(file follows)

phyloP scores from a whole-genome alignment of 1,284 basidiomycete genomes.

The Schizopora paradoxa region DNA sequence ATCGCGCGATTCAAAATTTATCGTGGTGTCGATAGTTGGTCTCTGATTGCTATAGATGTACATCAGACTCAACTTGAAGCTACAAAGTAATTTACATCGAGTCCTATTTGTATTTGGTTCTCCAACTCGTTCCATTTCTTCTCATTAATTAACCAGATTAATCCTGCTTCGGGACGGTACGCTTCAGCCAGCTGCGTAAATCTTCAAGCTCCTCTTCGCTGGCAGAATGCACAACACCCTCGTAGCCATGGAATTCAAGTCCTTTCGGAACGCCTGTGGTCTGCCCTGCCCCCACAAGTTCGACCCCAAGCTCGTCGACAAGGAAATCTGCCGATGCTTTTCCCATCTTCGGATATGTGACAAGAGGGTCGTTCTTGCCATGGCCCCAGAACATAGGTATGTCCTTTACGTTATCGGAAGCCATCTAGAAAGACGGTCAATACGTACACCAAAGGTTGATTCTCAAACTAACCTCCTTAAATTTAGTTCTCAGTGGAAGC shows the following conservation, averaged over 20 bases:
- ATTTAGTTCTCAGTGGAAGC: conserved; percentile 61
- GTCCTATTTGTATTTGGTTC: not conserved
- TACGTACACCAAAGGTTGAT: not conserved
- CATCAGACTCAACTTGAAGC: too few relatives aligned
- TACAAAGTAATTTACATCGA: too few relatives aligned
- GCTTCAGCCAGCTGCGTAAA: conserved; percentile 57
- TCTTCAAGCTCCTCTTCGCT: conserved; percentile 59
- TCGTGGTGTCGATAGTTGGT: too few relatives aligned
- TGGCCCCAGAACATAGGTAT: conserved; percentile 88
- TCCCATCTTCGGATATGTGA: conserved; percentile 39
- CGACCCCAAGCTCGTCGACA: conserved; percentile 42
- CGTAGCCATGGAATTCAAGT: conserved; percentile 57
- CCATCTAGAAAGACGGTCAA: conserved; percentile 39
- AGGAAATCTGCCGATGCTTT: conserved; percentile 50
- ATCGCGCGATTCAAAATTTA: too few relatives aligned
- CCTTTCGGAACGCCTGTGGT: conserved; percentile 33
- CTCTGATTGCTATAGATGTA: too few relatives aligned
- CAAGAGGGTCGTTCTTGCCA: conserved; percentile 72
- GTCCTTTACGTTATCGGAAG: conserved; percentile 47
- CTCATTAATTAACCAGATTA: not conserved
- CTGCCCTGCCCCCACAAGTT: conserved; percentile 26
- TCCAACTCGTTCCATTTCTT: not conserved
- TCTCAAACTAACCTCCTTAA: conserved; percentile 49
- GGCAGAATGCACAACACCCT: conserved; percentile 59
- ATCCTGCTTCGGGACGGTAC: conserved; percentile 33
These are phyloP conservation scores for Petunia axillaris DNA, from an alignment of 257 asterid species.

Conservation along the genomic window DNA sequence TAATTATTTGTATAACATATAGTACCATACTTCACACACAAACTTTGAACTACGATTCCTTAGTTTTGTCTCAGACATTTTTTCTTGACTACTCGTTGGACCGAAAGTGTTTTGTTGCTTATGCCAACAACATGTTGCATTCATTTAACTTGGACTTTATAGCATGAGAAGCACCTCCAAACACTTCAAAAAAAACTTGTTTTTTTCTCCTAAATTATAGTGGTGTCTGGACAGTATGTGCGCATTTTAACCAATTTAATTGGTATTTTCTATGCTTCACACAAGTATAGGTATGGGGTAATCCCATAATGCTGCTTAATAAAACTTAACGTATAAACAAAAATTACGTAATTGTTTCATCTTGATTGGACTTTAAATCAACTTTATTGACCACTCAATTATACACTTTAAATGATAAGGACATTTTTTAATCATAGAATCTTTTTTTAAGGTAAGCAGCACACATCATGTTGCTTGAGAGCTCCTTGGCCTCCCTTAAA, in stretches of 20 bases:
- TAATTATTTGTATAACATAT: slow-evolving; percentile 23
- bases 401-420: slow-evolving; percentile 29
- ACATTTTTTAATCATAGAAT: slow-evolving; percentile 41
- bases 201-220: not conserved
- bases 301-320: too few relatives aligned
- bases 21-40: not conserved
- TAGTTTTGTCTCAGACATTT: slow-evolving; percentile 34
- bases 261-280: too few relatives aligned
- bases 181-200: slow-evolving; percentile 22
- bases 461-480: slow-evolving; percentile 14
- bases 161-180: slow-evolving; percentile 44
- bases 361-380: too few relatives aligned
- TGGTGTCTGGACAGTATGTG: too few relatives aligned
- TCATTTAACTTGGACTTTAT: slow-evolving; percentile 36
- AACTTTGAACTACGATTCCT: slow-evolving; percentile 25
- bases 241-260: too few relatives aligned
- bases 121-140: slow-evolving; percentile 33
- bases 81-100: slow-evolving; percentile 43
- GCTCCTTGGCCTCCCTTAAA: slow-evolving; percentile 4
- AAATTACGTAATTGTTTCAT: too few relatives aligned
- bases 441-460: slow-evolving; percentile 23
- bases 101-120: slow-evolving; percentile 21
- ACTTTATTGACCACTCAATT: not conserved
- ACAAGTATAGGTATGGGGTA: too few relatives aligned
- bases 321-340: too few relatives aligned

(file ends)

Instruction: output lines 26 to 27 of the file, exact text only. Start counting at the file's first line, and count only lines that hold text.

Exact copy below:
- GGCAGAATGCACAACACCCT: conserved; percentile 59
- ATCCTGCTTCGGGACGGTAC: conserved; percentile 33